TRANSCENDER

FIRST-TIMER: TRANSCENDER TRILOGY BOOK 1

A modern-day Connecticut teenager suddenly shifts dimensions into an alternative America where she finds herself in the body of a love-struck princess in a danger-prone kingdom of intrigues, outlaws and strange creatures.

Jade Beckett is a 17-year-old Connecticut girl still recovering emotionally from the recent cancer death of her mom when a freak storm whisks her into a parallel existence. Jade is an unknowing “transcender,” a person with an innate ability to shift between timelines in presumably infinite alternate realities. Now she’s “Princess Jaden,” imperiled royalty in a strange counterpart of Earth that was devastated by a comet collision hundreds of years ago. Humanity’s tenuous survival has turned civilization into a semifeudal, semitechnological world of quibbling domed city-states. Jaden is immediately embroiled in intrigues between the assorted monarchies as well as delirious, virginity-threatening romance with her true soul mate, Ryder, a hunky half-Cherokee chief-in-training from an apparently enemy nation. Along with this comes the side benefit/curse that Jaden’s mother is alive in this universe, but she’s an imperious queen who treats Ryder the way the Sheriff of Nottingham regarded Robin Hood. Furthermore a mysterious “agent” from a largely unseen transdimensional regulation group keeps reminding Jade(n) that her presence here is a cosmic fluke and that she will have to put aside Ryder and her mom and return home once the agency patches things up. It all ends in a cliffhanger that should keep involved readers salivating for the next installment. Savage is a skilled storyteller (if a little heavy on the pacing and dialogue side), and she knows her stuff well enough to effectively tease the demographic with a subtle Twilight inside-joke. It’s a good move that the Savage fantasy world depicted is no Disney-storybook landscape of unicorns, faeries and mermaids (though elflike mutants and other crypto-creatures make somewhat puzzling cameos). Jade is a likable, media-savvy heroine, even granted that her tae kwon do powers tend to wax and wane as a given situation or abduction demands. There are a plethora of walk-on side characters (oftentimes curvy, gorgeous, potential-rival teen-queens) whose full roles in the drama presumably unfold in upcoming Transcender books, and fans who follow this story to its climax will welcome those installments. While a little slow and formulaic in fits, this girl-power jaunt into high adventure and romance in a parallel universe launches a promising new trilogy in YA fantasy.

 

Pub Date: July 21, 2011

ISBN: B005DR94EI

Page Count: 449

Publisher: Vicky Savage

Review Posted Online: Jan. 9, 2012

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HOW THE GRINCH STOLE CHRISTMAS!

Another Seuss-chimera joins the ranks of the unforgettable Herlar and with the advent of the Grinch— a sort of Yule Ghoul who lives in a cave just north of who-ville. While all the Who's made ready on Christmas Eve the Grinch donned a Santa-Claus disguise. In gurgling verse at a galloping gait, we learn how the Grinch stole the "presents, the ribbons, the wrappings, the tags, the tinsel and trappings," from all the Who's. But the Grinch's heart (two sizes too small) melted just in time when he realized that the Who's enjoyed Christmas without any externals. Youngsters will be in transports over the goofy gaiety of Dr. Seuss's first book about a villain — easily the best Christmas-cad since Scrooge. Inimitable Seuss illustrations of the Grinch's dog Max disguised as a reindeer are in black and white with touches of red. Irrepressible and irresistible.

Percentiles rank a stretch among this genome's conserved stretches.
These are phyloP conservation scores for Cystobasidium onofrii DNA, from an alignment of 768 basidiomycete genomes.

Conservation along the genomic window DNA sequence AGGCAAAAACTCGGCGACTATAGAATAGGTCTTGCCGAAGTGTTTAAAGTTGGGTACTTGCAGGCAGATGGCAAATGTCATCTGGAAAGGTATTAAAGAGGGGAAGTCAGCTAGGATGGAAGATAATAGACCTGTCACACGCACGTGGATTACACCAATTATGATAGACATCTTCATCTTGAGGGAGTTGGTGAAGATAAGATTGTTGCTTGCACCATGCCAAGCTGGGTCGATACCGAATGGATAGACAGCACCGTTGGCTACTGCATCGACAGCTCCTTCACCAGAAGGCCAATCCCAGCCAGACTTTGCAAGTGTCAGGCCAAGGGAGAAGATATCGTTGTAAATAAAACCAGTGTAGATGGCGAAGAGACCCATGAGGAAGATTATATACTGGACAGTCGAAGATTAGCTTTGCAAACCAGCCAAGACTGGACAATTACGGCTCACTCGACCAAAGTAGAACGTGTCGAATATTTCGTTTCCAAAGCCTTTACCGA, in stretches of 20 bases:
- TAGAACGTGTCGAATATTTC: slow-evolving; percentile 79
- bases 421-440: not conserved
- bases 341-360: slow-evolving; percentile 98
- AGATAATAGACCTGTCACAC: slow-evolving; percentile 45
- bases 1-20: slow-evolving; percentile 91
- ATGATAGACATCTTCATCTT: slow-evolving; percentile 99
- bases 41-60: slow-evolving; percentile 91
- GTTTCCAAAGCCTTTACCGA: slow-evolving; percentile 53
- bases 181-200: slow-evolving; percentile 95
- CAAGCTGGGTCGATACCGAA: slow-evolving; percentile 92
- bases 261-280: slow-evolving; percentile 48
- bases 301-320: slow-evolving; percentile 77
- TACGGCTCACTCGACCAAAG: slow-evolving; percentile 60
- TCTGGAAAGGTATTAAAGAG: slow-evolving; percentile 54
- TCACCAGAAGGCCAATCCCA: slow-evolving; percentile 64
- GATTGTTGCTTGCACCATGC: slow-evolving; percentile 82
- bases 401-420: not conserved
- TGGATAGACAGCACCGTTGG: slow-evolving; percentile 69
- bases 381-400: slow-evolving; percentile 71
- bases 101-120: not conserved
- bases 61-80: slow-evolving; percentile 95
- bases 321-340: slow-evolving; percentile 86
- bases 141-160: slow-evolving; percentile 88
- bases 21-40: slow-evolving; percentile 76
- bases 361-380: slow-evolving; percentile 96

Pub Date: Oct. 12, 1957

ISBN: 0394800796

Page Count: 64

Publisher: Random House

Review Posted Online: Oct. 19, 2011

Kirkus Reviews Issue: Oct. 1, 1957

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Readers can still rely on this series to bring laughs.

WRECKING BALL

From the Diary of a Wimpy Kid series , Vol. 14

The Heffley family’s house undergoes a disastrous attempt at home improvement.

When Great Aunt Reba dies, she leaves some money to the family. Greg’s mom calls a family meeting to determine what to do with their share, proposing home improvements and then overruling the family’s cartoonish wish lists and instead pushing for an addition to the kitchen. Before bringing in the construction crew, the Heffleys attempt to do minor maintenance and repairs themselves—during which Greg fails at the work in various slapstick scenes. Once the professionals are brought in, the problems keep getting worse: angry neighbors, terrifying problems in walls, and—most serious—civil permitting issues that put the kibosh on what work’s been done. Left with only enough inheritance to patch and repair the exterior of the house—and with the school’s dismal standardized test scores as a final straw—Greg’s mom steers the family toward moving, opening up house-hunting and house-selling storylines (and devastating loyal Rowley, who doesn’t want to lose his best friend). While Greg’s positive about the move, he’s not completely uncaring about Rowley’s action. (And of course, Greg himself is not as unaffected as he wishes.) The gags include effectively placed callbacks to seemingly incidental events (the “stress lizard” brought in on testing day is particularly funny) and a lampoon of after-school-special–style problem books. Just when it seems that the Heffleys really will move, a new sequence of chaotic trouble and property destruction heralds a return to the status quo. Whew.

Readers can still rely on this series to bring laughs. (Graphic/fiction hybrid. 8-12)

Pub Date: Nov. 5, 2019

ISBN: 978-1-4197-3903-3

Page Count: 224

Publisher: Amulet/Abrams

Review Posted Online: Nov. 19, 2019

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